One of the more popular resources on our website is our 50-State Comparison: Open Enrollment Policies, which compares open enrollment policies across the 46 states which have them. Although it may seem like an unusual candidate for such attention, school choice has been and continues to be a popular discussion topic. We recently updated the resource to include the changes made during the 2016 legislative sessions. Thanks to the generosity of the Walton Family Foundation, this resource will be updated annually for the next three years.
Open enrollment is fairly straightforward, at least on the surface. In short, open enrollment means allowing a student to attend a school or school district other than the one the student is assigned to attend. Students may be allowed to attend another school within their resident school district (intradistrict), or to transfer to another school outside of their resident school district (interdistrict). States’ open enrollment policies are either mandatory or voluntary for school districts, and several states have a combination of both. In these cases, open enrollment is generally required in low-performing districts or specific regions of the state while voluntary for school districts in the rest of the state.
Dig past these basic definitions, however, and open enrollment becomes much less uniform and straightforward. In some states, open enrollment is widely available with few limitations. Other states require some kind of open enrollment, but limit the number of open enrollment transfers in or out of a school district. In some cases, open enrollment is required for specific populations, such as children of active-duty military families or students in foster care. In just a couple of states, open enrollment is available in school districts that do not operate a school or offer all grades. Again, the differences in how states approach and implement open enrollment are stark and wide.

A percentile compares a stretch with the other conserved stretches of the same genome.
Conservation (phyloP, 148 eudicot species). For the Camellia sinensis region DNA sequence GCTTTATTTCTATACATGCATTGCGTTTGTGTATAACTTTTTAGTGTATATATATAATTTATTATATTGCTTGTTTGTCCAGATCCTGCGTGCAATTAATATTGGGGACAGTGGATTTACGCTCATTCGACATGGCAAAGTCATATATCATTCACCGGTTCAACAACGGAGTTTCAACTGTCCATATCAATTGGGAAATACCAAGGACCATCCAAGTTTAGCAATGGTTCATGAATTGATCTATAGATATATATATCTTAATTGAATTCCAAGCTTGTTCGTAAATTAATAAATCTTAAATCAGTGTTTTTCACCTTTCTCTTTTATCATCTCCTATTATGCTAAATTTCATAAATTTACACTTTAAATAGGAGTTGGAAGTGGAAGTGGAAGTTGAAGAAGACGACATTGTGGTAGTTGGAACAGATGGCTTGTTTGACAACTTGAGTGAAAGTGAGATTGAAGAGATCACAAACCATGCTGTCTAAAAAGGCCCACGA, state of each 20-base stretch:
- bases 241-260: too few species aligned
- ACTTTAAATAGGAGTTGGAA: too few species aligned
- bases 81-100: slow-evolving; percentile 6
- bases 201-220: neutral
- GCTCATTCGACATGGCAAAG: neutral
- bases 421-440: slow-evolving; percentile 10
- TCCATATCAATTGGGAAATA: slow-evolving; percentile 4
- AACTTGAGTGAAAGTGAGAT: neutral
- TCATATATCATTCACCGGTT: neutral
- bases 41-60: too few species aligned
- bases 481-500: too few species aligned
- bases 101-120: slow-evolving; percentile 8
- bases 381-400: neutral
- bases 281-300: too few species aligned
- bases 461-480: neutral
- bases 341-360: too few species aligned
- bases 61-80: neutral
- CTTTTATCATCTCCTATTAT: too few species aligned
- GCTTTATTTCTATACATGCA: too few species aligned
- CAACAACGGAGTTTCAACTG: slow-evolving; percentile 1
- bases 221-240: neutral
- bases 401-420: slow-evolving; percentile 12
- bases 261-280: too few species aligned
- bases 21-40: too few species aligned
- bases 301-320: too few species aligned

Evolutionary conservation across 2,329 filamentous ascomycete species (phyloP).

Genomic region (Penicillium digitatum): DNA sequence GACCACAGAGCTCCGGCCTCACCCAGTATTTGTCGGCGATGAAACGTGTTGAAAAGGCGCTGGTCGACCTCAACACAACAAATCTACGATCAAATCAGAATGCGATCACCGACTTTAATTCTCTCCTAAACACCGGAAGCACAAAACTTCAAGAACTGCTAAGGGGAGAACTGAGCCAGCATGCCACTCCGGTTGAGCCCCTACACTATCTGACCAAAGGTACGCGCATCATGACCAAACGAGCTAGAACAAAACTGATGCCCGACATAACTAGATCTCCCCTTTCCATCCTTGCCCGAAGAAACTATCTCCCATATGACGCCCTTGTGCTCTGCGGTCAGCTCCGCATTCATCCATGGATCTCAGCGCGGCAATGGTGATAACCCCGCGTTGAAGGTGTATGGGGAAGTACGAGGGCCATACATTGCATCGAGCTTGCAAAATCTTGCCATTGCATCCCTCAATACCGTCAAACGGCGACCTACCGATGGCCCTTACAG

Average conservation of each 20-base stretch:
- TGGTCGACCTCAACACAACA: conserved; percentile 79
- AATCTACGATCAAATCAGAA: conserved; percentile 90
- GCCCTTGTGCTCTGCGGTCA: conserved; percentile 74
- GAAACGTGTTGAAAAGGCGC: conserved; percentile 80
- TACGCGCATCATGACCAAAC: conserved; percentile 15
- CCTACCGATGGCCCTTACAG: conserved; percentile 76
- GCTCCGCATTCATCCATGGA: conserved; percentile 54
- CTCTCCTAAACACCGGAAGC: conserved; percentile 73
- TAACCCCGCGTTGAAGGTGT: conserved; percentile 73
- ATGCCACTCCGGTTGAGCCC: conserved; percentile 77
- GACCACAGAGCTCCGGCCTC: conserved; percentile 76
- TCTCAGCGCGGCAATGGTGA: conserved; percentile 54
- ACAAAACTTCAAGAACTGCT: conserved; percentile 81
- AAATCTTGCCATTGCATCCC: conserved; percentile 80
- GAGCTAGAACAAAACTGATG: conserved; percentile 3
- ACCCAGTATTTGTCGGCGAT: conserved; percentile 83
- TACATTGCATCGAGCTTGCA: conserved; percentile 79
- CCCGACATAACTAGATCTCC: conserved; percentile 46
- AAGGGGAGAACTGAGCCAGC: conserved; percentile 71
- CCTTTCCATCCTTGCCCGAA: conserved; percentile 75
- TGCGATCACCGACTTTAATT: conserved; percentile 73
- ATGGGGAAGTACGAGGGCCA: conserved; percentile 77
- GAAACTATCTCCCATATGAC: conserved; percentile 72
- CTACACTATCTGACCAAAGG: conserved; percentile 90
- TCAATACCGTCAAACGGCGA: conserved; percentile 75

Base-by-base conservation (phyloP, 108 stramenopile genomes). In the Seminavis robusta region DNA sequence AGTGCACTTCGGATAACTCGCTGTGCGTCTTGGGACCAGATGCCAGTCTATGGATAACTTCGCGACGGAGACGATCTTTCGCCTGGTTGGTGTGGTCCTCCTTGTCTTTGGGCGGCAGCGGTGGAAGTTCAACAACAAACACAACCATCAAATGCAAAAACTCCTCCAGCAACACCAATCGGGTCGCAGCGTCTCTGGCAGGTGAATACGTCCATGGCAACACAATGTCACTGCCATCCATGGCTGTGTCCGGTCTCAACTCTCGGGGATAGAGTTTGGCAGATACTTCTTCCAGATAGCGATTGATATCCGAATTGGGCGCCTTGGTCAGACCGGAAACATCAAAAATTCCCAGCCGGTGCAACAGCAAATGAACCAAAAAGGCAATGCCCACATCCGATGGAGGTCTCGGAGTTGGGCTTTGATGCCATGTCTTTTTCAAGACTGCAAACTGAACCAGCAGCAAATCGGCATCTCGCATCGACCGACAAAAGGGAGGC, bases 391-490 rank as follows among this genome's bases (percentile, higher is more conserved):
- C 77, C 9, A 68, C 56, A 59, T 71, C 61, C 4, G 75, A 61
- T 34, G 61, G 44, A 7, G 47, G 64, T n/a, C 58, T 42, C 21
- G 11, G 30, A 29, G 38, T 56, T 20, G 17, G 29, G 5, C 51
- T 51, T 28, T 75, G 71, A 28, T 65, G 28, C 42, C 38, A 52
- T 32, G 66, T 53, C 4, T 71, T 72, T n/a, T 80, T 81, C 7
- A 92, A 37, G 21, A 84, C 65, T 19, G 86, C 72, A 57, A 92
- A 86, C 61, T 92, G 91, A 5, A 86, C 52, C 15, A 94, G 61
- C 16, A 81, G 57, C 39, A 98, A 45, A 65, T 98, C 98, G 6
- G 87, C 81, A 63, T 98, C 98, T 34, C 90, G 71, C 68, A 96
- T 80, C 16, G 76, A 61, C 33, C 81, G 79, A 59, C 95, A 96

States do not often enact much legislation around open enrollment, and bills that are passed generally tinker around with existing policies rather than create new ones or overhaul their existing policies.
During the 2016 legislative sessions, six states passed legislation making substantive changes to their open enrollment policies. Most notably, open enrollment is not mandatory in Florida. This means that students may choose to attend any school, whether it is in their school district or not. Of course, there are some limitations around capacity and districts may give preference to a few groups. Five other states – Arizona, Indiana, Minnesota, Nebraska and Tennessee – also made changes to their open enrollment programs, mostly making relatively minor adjustments to existing programs.
For more information about open enrollment and a closer look at the 2016 legislative changes, check Education Commission of the States’ recently released policy analysis on the topic.